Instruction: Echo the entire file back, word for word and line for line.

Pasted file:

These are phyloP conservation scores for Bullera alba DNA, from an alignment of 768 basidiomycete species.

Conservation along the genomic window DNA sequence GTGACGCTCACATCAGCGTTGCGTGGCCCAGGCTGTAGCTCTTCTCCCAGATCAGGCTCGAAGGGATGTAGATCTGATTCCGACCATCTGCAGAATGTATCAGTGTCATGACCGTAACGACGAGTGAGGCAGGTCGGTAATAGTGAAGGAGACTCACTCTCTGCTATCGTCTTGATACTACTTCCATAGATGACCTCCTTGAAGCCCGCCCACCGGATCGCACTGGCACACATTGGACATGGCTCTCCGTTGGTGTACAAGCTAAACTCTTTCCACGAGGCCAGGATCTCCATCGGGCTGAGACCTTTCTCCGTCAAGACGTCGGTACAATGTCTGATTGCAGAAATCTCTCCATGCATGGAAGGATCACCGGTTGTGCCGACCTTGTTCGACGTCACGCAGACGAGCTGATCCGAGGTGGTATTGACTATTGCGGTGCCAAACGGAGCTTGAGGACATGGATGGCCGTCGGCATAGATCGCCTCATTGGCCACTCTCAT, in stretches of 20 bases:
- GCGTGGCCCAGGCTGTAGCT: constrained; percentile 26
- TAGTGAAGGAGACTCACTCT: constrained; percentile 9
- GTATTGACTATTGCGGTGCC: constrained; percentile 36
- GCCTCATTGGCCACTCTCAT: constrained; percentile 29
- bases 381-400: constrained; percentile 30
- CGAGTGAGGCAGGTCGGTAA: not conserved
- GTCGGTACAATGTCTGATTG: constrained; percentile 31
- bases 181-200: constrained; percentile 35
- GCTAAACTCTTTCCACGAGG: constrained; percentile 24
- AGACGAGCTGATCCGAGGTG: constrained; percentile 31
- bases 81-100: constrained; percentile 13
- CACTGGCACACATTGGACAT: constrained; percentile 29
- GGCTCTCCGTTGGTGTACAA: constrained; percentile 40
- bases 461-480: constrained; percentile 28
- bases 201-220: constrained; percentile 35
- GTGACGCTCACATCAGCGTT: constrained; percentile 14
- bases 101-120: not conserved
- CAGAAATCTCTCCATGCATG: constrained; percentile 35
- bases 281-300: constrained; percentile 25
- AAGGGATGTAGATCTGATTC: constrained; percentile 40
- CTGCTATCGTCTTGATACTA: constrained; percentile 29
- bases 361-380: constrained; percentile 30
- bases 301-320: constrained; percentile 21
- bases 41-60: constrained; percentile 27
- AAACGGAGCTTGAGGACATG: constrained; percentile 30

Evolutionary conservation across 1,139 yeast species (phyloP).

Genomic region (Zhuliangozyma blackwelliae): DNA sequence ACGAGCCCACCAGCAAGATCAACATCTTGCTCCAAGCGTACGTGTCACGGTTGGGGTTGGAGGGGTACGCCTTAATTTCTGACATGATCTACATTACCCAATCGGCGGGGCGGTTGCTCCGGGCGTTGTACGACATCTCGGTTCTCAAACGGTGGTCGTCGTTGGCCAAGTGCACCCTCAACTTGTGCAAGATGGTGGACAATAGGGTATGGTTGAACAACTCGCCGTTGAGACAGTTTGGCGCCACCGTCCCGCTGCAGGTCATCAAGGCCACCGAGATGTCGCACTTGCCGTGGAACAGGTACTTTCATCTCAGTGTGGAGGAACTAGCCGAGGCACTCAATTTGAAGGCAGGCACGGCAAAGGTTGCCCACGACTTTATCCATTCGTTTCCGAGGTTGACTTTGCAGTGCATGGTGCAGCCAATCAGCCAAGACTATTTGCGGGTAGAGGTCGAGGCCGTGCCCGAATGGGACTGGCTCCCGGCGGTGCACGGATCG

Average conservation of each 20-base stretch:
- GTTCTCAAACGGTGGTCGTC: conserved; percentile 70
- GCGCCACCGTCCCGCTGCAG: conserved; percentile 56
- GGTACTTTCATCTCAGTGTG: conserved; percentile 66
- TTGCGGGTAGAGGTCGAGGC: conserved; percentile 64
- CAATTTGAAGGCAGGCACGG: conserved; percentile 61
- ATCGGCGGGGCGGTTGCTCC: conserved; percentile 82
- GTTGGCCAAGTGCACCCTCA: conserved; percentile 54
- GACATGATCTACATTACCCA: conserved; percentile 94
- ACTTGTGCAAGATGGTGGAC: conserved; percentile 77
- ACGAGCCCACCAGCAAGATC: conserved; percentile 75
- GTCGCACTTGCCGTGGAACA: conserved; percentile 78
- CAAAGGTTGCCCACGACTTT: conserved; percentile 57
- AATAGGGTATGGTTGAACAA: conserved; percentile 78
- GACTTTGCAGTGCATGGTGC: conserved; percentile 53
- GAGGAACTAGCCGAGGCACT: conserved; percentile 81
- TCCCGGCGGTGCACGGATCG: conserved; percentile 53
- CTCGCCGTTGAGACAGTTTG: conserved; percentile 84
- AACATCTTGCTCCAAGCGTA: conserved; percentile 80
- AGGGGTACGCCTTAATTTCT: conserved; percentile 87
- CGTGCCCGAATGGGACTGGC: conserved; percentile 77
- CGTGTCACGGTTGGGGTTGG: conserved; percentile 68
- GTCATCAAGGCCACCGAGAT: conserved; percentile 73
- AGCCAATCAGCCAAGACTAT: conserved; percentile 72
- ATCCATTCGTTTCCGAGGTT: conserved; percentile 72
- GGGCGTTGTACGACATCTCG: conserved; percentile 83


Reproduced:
These are phyloP conservation scores for Bullera alba DNA, from an alignment of 768 basidiomycete species.

Conservation along the genomic window DNA sequence GTGACGCTCACATCAGCGTTGCGTGGCCCAGGCTGTAGCTCTTCTCCCAGATCAGGCTCGAAGGGATGTAGATCTGATTCCGACCATCTGCAGAATGTATCAGTGTCATGACCGTAACGACGAGTGAGGCAGGTCGGTAATAGTGAAGGAGACTCACTCTCTGCTATCGTCTTGATACTACTTCCATAGATGACCTCCTTGAAGCCCGCCCACCGGATCGCACTGGCACACATTGGACATGGCTCTCCGTTGGTGTACAAGCTAAACTCTTTCCACGAGGCCAGGATCTCCATCGGGCTGAGACCTTTCTCCGTCAAGACGTCGGTACAATGTCTGATTGCAGAAATCTCTCCATGCATGGAAGGATCACCGGTTGTGCCGACCTTGTTCGACGTCACGCAGACGAGCTGATCCGAGGTGGTATTGACTATTGCGGTGCCAAACGGAGCTTGAGGACATGGATGGCCGTCGGCATAGATCGCCTCATTGGCCACTCTCAT, in stretches of 20 bases:
- GCGTGGCCCAGGCTGTAGCT: constrained; percentile 26
- TAGTGAAGGAGACTCACTCT: constrained; percentile 9
- GTATTGACTATTGCGGTGCC: constrained; percentile 36
- GCCTCATTGGCCACTCTCAT: constrained; percentile 29
- bases 381-400: constrained; percentile 30
- CGAGTGAGGCAGGTCGGTAA: not conserved
- GTCGGTACAATGTCTGATTG: constrained; percentile 31
- bases 181-200: constrained; percentile 35
- GCTAAACTCTTTCCACGAGG: constrained; percentile 24
- AGACGAGCTGATCCGAGGTG: constrained; percentile 31
- bases 81-100: constrained; percentile 13
- CACTGGCACACATTGGACAT: constrained; percentile 29
- GGCTCTCCGTTGGTGTACAA: constrained; percentile 40
- bases 461-480: constrained; percentile 28
- bases 201-220: constrained; percentile 35
- GTGACGCTCACATCAGCGTT: constrained; percentile 14
- bases 101-120: not conserved
- CAGAAATCTCTCCATGCATG: constrained; percentile 35
- bases 281-300: constrained; percentile 25
- AAGGGATGTAGATCTGATTC: constrained; percentile 40
- CTGCTATCGTCTTGATACTA: constrained; percentile 29
- bases 361-380: constrained; percentile 30
- bases 301-320: constrained; percentile 21
- bases 41-60: constrained; percentile 27
- AAACGGAGCTTGAGGACATG: constrained; percentile 30

Evolutionary conservation across 1,139 yeast species (phyloP).

Genomic region (Zhuliangozyma blackwelliae): DNA sequence ACGAGCCCACCAGCAAGATCAACATCTTGCTCCAAGCGTACGTGTCACGGTTGGGGTTGGAGGGGTACGCCTTAATTTCTGACATGATCTACATTACCCAATCGGCGGGGCGGTTGCTCCGGGCGTTGTACGACATCTCGGTTCTCAAACGGTGGTCGTCGTTGGCCAAGTGCACCCTCAACTTGTGCAAGATGGTGGACAATAGGGTATGGTTGAACAACTCGCCGTTGAGACAGTTTGGCGCCACCGTCCCGCTGCAGGTCATCAAGGCCACCGAGATGTCGCACTTGCCGTGGAACAGGTACTTTCATCTCAGTGTGGAGGAACTAGCCGAGGCACTCAATTTGAAGGCAGGCACGGCAAAGGTTGCCCACGACTTTATCCATTCGTTTCCGAGGTTGACTTTGCAGTGCATGGTGCAGCCAATCAGCCAAGACTATTTGCGGGTAGAGGTCGAGGCCGTGCCCGAATGGGACTGGCTCCCGGCGGTGCACGGATCG

Average conservation of each 20-base stretch:
- GTTCTCAAACGGTGGTCGTC: conserved; percentile 70
- GCGCCACCGTCCCGCTGCAG: conserved; percentile 56
- GGTACTTTCATCTCAGTGTG: conserved; percentile 66
- TTGCGGGTAGAGGTCGAGGC: conserved; percentile 64
- CAATTTGAAGGCAGGCACGG: conserved; percentile 61
- ATCGGCGGGGCGGTTGCTCC: conserved; percentile 82
- GTTGGCCAAGTGCACCCTCA: conserved; percentile 54
- GACATGATCTACATTACCCA: conserved; percentile 94
- ACTTGTGCAAGATGGTGGAC: conserved; percentile 77
- ACGAGCCCACCAGCAAGATC: conserved; percentile 75
- GTCGCACTTGCCGTGGAACA: conserved; percentile 78
- CAAAGGTTGCCCACGACTTT: conserved; percentile 57
- AATAGGGTATGGTTGAACAA: conserved; percentile 78
- GACTTTGCAGTGCATGGTGC: conserved; percentile 53
- GAGGAACTAGCCGAGGCACT: conserved; percentile 81
- TCCCGGCGGTGCACGGATCG: conserved; percentile 53
- CTCGCCGTTGAGACAGTTTG: conserved; percentile 84
- AACATCTTGCTCCAAGCGTA: conserved; percentile 80
- AGGGGTACGCCTTAATTTCT: conserved; percentile 87
- CGTGCCCGAATGGGACTGGC: conserved; percentile 77
- CGTGTCACGGTTGGGGTTGG: conserved; percentile 68
- GTCATCAAGGCCACCGAGAT: conserved; percentile 73
- AGCCAATCAGCCAAGACTAT: conserved; percentile 72
- ATCCATTCGTTTCCGAGGTT: conserved; percentile 72
- GGGCGTTGTACGACATCTCG: conserved; percentile 83